I use the REMIND APP to constantly connect with parents and families. It provides instant communication and has shown much success over the last two years in my classes.

At the Head Start I work at, we have monthly get together with our parents. We also have conferences coming up to discuss their child's progress and,set goals. We keep in contact with our,families daily with either notes or phone calls. Family involvement is a BIG part of our goals at Head Start. We offer many resources to our parents so that they can better themselves and their,child's needs. OUR FAMILIES OUR #1 IN OUR CENTER!!!! We,are always looking to improve our parent involvement. These books,would be a great resource for our program!!!! Thank you for the chance to enter.

Our school is engaging our families in many ways. We are a Leader In Me school, we have a strong PTA, and we work with our families in many ways (from after school programs/tutorials as well as having a backpack club. It's not a fast solution but we are bridging trust and respect with our families and our students want to come to school.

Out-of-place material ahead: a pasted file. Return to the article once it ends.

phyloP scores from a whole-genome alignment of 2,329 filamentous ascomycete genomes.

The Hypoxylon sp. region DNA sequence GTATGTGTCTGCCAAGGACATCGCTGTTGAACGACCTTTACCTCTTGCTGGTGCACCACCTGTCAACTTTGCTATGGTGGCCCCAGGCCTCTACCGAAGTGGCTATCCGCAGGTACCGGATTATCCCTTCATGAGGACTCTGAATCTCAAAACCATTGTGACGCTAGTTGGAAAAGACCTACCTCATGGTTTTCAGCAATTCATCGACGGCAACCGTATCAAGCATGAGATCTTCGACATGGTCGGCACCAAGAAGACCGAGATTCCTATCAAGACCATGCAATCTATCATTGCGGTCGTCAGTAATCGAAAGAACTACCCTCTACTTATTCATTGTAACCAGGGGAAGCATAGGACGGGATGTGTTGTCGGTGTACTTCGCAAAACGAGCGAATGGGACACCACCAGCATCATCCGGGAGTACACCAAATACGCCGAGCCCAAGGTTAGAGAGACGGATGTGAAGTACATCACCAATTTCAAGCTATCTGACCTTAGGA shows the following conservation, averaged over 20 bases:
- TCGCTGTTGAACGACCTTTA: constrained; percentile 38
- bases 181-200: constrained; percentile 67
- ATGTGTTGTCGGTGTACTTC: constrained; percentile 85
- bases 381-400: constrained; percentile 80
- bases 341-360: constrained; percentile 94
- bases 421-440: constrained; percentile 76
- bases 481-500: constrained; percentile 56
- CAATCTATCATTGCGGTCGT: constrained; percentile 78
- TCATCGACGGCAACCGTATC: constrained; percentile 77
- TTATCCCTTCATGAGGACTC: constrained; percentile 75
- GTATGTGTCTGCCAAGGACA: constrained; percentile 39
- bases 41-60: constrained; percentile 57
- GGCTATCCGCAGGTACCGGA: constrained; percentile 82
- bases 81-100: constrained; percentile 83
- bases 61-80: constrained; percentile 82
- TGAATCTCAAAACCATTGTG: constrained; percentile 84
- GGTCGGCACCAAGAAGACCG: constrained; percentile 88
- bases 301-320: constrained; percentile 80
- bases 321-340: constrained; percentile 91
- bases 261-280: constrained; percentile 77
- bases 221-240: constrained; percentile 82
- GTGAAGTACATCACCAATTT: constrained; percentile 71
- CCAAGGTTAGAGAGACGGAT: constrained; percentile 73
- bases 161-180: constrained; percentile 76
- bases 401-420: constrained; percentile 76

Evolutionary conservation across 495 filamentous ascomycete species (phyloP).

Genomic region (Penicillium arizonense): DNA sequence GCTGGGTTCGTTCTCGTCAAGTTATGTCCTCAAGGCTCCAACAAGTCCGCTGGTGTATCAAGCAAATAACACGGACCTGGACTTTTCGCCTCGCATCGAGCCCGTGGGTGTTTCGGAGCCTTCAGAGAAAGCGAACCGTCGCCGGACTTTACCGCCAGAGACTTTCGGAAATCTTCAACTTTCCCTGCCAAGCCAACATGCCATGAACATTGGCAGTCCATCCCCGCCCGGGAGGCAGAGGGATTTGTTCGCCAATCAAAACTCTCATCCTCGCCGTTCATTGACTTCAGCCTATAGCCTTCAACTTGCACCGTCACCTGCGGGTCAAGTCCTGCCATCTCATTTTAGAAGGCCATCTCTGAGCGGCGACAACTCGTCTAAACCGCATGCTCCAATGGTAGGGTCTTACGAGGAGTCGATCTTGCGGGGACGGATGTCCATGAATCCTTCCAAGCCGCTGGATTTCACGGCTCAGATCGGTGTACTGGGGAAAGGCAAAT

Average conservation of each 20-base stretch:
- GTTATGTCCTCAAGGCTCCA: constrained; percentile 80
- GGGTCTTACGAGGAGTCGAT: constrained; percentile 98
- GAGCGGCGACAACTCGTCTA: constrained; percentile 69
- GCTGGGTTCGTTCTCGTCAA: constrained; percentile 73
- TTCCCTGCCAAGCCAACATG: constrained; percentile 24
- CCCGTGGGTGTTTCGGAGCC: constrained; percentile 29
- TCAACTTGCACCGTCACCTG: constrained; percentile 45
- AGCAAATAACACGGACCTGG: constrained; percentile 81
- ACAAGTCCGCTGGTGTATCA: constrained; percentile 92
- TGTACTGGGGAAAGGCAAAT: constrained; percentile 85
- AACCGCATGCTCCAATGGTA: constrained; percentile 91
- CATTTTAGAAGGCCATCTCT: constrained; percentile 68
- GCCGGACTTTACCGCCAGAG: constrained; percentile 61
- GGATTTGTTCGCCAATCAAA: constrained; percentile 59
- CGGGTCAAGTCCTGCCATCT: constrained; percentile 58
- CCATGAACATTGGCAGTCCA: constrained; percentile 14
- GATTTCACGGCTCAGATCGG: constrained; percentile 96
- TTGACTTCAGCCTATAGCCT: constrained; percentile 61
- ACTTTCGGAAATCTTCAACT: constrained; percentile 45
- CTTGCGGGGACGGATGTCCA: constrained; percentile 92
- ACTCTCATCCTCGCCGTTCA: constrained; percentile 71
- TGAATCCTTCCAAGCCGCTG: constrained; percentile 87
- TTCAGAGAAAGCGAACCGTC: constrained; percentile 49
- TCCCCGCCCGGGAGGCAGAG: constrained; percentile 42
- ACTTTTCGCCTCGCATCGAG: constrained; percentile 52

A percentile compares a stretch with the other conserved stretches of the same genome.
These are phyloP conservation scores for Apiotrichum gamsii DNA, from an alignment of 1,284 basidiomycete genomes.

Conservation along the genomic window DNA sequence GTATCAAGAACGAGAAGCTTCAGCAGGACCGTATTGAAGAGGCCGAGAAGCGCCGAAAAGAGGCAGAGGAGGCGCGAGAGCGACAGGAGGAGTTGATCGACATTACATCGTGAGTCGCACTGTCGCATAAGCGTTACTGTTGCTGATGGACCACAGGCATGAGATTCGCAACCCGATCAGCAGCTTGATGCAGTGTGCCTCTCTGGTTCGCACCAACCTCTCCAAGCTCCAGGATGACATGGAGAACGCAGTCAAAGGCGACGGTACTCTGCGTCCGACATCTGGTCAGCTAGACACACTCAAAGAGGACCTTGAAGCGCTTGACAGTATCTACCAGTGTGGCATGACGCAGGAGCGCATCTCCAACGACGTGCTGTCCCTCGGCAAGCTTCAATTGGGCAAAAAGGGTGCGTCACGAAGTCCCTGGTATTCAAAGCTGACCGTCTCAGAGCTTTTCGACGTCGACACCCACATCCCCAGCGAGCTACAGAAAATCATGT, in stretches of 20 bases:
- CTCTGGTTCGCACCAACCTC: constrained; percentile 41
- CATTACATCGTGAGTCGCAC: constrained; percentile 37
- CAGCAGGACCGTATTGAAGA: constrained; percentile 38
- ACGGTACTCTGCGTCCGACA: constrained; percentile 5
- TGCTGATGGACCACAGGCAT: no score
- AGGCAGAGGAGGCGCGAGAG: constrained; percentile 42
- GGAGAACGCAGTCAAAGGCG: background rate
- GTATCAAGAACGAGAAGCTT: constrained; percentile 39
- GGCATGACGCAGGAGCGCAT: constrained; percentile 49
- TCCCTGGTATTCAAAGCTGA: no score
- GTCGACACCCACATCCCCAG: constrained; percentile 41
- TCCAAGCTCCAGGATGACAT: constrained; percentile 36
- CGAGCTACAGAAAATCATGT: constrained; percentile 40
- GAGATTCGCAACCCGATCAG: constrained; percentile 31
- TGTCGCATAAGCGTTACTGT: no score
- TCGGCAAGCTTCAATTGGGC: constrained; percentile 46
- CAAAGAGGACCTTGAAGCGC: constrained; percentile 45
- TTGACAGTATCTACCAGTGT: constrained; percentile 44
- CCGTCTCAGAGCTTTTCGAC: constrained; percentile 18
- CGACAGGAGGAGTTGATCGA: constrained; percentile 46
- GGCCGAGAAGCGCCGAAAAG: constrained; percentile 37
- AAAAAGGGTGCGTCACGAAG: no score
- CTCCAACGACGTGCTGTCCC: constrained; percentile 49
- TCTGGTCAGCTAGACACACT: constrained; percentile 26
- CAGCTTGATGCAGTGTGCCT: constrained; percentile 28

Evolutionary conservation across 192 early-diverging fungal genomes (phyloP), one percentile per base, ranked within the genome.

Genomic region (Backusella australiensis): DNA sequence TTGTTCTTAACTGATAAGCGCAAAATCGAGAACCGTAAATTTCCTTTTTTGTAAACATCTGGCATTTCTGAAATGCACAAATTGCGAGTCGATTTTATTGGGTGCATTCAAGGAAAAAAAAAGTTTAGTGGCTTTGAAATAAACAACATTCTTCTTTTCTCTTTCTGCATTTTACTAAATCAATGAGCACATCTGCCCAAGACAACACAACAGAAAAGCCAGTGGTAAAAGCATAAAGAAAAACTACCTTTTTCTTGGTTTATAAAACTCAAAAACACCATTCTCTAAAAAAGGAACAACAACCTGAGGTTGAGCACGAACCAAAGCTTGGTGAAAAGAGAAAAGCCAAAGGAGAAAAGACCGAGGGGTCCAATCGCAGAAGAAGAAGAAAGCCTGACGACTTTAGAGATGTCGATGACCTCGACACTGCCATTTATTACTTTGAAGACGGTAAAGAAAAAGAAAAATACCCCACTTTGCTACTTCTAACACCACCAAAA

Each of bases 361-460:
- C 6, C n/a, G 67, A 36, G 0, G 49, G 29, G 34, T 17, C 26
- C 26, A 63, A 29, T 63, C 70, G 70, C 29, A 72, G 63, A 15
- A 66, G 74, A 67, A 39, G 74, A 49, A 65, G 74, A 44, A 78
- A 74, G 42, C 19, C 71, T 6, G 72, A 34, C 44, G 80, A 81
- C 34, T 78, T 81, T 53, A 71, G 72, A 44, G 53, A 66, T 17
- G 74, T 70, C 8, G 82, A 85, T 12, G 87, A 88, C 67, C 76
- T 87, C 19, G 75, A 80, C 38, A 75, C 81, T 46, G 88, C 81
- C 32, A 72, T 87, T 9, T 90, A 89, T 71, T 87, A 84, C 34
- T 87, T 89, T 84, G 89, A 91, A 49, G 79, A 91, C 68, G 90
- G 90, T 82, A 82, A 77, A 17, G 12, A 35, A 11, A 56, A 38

We call our parents at least once a month just to check in. We also have a back to school cookout. At Thanksgiving we have a community dinner.

During our Gingerbread theme we let each student and family take the gingerbread man puppet home and have them take a picture with the gingerbread puppet somewhere in their community. We print out the pictures and place them in our room. Children talk about what part of the community they brought the
puppet to. For example the library or their favorite restaurant.